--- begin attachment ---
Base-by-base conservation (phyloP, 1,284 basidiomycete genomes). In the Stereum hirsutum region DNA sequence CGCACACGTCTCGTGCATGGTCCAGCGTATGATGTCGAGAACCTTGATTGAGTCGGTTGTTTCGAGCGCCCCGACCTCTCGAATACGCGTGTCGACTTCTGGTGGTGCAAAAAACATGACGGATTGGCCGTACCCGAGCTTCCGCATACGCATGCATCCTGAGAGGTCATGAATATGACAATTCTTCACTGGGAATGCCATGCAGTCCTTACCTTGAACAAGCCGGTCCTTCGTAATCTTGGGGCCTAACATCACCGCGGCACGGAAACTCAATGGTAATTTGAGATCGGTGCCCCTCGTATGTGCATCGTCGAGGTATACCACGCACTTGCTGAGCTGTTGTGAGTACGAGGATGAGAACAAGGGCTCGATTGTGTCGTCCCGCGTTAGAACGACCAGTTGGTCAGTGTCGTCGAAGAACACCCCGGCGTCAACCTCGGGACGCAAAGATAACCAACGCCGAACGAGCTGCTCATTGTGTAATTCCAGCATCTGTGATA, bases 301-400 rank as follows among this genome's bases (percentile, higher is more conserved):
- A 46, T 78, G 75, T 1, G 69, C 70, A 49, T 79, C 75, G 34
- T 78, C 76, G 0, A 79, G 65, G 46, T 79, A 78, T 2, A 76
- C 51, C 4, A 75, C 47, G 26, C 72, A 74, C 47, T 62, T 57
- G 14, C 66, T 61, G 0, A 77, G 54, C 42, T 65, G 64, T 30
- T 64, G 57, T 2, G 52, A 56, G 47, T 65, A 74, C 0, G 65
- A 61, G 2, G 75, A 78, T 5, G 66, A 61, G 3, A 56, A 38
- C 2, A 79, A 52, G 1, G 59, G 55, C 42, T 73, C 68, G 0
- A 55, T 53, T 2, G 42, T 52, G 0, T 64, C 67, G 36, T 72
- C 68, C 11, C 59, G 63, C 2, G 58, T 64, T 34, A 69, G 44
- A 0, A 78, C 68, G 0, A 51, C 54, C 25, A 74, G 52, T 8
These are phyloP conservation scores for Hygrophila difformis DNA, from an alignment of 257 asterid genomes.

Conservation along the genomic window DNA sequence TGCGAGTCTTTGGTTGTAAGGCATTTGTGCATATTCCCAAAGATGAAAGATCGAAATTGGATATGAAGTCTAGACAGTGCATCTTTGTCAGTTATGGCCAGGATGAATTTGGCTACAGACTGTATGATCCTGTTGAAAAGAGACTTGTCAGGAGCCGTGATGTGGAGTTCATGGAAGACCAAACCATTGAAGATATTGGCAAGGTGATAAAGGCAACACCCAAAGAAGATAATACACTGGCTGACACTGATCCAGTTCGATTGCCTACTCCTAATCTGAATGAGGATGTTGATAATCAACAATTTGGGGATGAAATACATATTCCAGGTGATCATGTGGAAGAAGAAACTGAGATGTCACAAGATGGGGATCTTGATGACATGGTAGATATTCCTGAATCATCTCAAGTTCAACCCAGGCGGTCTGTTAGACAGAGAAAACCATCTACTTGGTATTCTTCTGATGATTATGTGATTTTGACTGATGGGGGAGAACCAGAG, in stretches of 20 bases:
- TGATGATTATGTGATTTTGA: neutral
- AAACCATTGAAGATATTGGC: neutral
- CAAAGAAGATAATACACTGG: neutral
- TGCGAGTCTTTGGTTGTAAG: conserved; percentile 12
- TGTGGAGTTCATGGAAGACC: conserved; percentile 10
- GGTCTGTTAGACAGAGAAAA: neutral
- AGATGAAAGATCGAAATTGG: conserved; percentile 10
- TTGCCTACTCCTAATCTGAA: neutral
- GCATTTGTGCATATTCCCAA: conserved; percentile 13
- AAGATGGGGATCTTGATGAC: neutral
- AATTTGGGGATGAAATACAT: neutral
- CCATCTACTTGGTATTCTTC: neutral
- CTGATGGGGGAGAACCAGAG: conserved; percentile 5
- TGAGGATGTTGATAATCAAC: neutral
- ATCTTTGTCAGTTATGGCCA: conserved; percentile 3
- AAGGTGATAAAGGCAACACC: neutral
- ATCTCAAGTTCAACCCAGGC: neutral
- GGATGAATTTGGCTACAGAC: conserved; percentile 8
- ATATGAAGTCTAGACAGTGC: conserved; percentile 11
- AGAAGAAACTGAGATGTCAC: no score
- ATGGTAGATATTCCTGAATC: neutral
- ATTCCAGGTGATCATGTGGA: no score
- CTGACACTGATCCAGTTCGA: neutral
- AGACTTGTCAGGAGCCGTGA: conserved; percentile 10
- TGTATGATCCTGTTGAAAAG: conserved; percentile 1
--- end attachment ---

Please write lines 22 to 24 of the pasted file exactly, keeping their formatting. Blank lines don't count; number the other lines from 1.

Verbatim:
- GCATTTGTGCATATTCCCAA: conserved; percentile 13
- AAGATGGGGATCTTGATGAC: neutral
- AATTTGGGGATGAAATACAT: neutral